It has always been astounding to me the number of pet owners who decline stool parasite screening as a regular component of the well visit. Statistically I have found that 48 percent of pet owners decline yearly parasite screening despite my assertions that these parasites can be monsters within that not only chip away at the health of the actual patient but could put the human family at risk as well. From a medical perspective , routine parasite screening has always been an essential component to maintaining the health of the animal patient and the human family he resides with . However, now with the emergence of resistant parasites, routine parasite screening has never been more important.
What we refer to using the term “resistant parasite” , is the emergence of parasites that are no longer eradicated using our traditional anti-parasite medications. That is, they have gained genetic resistance to the effectiveness of parasite medications that have previously been effective in treating parasites for years.
Particularly concerning are resistant strains of hookworm that we have been encountering starting here in my home state of Florida, but now spreading throughout the southeastern United States; and it is predicted that eventually those strains will be nationwide. In light of the emergence of these resistant hookworm strain, we find ourselves having to get creative with anti-parasitic cocktails in order to successfully treat them. There is even a strain that infects primarily greyhounds for which there is actually no effective treatment.
So why should pet owners be concerned about this? Hookworm is well-documented to chip away at the health of the Patient either with direct irritation of the bowel and malabsorptive syndrome , but when subclinical (meaning no direct GI symptoms), is known to chip away at the health of the patient by zapping its nutrients and reducing the effectiveness of his immune system. On the human side, hookworm can infect a person and reach a larval stage that can migrate through the skin and cause severe itchiness, discomfort and cause spider web looking lesions on the skin. These type of larvae are called cutaneous larval migrans. I have a family member who contracted this from his puppy that was infected with hookworm and it took several rounds of medication and weeks of discomfort to rid himself of the parasite.
There is also an emergence of resistant strains of giardia, a protozoal parasite that also primarily infects the gut. While giardia remains species specific and the canine and feline versions do not appear to currently have the ability to infect people, the ability for an organism to jump species often starts with the emergence of strains resistant to medication that would normally successfully treat them.
Thankfully, we have new technology at our disposal to not only highly accurately identify the presence of parasites , but can also identify resistant strains. Traditionally, most stool tests relied on a technique where ultimately the main diagnosis is obtained by a technician literally looking under a microscope and looking for eggs produced by certain worm parasites and cysts produced by certain protozoal parasites. These tests had uncomfortably high rates of false negative as high as 25%, but also did not enable us to identify specific strains of parasites. This still served us pretty well given that resistant strains of parasite are only a recent phenomenon, but now knowing that they are among us it is important to know if we are dealing with a resistant strain right out of the gate.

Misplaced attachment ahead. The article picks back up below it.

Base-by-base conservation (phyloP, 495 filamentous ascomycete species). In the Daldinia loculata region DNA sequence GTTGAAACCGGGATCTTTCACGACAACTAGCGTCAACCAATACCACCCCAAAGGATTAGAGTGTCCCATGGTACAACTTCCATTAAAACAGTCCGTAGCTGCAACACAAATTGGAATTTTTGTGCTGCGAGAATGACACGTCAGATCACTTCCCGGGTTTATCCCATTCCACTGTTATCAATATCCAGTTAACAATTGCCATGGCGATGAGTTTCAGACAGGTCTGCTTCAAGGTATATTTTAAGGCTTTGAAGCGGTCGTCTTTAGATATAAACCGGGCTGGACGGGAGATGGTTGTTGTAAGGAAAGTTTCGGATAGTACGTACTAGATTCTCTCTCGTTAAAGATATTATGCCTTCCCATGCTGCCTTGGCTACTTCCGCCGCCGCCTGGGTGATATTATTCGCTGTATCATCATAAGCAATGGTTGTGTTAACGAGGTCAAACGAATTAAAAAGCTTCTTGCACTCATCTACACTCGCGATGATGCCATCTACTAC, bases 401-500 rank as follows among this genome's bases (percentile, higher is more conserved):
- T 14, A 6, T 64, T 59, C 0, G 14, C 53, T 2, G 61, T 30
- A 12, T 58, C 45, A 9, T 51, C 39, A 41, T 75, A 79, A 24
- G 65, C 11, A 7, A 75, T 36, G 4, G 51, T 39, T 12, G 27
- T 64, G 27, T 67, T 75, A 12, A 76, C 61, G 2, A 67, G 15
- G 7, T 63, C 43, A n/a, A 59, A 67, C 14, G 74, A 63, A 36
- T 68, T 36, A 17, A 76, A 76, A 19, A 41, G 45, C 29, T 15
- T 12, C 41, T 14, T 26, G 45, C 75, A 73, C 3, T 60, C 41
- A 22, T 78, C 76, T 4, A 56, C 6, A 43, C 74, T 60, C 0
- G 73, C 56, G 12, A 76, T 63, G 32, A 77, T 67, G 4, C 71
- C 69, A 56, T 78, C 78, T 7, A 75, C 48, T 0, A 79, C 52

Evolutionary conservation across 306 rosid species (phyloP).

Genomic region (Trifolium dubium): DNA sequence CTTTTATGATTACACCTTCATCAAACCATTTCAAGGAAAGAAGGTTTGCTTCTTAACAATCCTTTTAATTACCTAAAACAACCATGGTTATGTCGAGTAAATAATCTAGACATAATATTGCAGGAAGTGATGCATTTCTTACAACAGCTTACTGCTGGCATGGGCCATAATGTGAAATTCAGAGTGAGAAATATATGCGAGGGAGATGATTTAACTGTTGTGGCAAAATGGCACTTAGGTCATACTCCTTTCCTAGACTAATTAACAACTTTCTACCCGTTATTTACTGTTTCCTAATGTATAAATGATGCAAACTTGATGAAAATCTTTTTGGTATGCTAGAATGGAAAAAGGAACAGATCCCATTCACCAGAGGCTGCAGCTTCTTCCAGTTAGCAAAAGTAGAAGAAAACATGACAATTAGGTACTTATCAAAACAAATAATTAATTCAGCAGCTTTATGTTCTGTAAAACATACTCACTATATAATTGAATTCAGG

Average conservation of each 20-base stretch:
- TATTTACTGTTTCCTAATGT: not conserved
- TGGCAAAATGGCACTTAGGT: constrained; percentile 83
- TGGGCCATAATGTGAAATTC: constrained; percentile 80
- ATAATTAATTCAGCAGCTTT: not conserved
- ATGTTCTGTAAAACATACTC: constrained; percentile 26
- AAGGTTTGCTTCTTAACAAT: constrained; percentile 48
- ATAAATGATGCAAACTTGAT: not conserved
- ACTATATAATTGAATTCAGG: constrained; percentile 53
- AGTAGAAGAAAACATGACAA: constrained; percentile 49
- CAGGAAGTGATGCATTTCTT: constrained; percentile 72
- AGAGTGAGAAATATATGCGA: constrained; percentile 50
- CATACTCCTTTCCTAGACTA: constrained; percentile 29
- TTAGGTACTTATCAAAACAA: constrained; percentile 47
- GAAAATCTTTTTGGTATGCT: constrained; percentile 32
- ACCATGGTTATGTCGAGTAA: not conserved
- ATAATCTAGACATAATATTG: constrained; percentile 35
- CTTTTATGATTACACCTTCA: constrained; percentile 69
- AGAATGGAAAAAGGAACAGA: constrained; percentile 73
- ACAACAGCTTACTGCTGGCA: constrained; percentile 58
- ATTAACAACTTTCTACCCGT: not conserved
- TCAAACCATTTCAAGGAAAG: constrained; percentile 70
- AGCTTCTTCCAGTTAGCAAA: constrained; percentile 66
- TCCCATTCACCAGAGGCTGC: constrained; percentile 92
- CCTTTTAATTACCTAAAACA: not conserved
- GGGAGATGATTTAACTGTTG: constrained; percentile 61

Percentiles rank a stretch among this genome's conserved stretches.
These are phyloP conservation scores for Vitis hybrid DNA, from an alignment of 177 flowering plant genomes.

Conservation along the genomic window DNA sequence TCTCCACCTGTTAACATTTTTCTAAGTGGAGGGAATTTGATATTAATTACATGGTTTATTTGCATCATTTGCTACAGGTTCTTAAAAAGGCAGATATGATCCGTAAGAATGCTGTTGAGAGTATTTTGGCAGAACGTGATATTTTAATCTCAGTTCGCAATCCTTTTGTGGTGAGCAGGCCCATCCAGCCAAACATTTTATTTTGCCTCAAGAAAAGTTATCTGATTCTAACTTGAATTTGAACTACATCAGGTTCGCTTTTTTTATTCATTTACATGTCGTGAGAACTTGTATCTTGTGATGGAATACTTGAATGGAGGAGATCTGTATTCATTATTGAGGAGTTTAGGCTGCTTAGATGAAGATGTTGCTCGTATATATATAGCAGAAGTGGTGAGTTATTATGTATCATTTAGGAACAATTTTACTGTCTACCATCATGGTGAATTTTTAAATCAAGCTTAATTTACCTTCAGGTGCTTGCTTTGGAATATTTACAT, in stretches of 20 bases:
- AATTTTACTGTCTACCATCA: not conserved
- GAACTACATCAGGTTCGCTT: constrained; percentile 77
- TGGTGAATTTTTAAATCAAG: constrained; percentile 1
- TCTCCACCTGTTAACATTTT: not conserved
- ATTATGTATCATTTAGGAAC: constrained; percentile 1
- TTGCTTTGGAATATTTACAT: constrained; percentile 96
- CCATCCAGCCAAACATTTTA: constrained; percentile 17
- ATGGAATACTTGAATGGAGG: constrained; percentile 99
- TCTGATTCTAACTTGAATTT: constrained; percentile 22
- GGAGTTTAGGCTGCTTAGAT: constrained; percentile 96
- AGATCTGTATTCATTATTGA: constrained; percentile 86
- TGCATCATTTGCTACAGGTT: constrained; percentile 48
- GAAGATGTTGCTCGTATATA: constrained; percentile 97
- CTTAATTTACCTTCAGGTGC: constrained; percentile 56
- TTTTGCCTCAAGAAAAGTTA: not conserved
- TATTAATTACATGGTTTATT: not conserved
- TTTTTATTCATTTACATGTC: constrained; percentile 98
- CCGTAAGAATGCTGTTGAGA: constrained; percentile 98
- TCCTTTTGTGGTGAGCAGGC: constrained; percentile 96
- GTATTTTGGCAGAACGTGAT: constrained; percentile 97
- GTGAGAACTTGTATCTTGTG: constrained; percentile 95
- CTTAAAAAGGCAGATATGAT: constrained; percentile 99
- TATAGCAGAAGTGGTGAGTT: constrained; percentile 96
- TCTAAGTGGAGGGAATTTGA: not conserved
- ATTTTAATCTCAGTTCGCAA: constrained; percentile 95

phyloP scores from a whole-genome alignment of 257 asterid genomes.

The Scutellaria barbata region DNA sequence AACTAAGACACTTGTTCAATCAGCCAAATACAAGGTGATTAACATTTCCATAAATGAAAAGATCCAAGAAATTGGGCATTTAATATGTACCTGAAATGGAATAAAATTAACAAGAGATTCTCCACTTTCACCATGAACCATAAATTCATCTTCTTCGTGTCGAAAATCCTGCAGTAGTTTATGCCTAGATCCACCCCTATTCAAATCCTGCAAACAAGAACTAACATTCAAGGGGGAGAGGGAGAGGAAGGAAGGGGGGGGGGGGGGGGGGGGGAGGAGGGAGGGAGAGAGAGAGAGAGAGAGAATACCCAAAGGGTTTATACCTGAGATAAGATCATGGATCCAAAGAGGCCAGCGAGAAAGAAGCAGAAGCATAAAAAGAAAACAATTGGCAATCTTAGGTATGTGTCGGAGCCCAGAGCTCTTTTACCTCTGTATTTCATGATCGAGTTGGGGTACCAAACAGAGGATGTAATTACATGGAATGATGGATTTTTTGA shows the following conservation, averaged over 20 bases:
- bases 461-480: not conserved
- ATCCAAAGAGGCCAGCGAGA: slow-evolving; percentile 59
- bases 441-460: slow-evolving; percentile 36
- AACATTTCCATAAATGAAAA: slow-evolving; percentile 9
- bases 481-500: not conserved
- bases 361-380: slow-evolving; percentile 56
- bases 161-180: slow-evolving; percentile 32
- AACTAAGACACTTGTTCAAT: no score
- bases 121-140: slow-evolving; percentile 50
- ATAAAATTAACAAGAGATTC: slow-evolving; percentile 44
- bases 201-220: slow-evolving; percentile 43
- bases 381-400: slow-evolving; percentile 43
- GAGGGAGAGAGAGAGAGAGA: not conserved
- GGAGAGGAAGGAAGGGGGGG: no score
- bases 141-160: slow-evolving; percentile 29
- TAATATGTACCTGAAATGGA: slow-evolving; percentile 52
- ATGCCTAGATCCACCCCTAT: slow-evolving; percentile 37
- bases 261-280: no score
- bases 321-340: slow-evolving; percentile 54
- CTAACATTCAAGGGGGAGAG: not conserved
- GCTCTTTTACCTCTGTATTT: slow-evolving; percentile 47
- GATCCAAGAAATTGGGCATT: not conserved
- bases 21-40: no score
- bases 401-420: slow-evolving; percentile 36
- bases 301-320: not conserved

Specifically, instead of relying on the human element of visually searching for parasite components, we now have gastrointestinal PCR testing at our disposal that takes a human element out of the testing and makes it highly accurate. PCR identifies DNA signatures from the individual parasites present in the stool and not only finds the organism but tells us the exact strains so that we know if a patient is infected with a resistant strain; and can therefore get aggressive with the treatment immediately . It costs a bit more than traditional stool parasite screening, but in my opinion given the potential health benefits of catching these parasites strains before they wreak havoc on the health of the patient or put the human family at risk , are priceless.
I recommend that the next time your pet has a yearly well visit , ask your vet about GI PCR parasite testing instead of traditional diagnostic techniques. For a slight uptick in cost you will receive a high level of diagnostic accuracy never-before-seen and if positive, be armed with knowing the exact strain of parasite and therefore the best way to treat it.
Dr. Roger Welton is a practicing veterinarian and highly regarded media personality through a number of topics and platforms. He is the author of The Man In The White Coat: A Veterinarian’s Tail Of Love. In addition to being passionate about integrative veterinary medicine for which he is a globally recognized expert, Dr. Welton was also an accomplished college lacrosse player and remains to this day very involved in the sport. He is president of Maybeck Animal Hospital , general partner of Grant Animal Clinic, and runs the successful veterinary/animal health blogs Web-DVM and Dr. Roger’s Holistic Veterinary Care. Dr. Welton fulfills his passion for lacrosse through his lacrosse and sport blog, The Creator’s Game.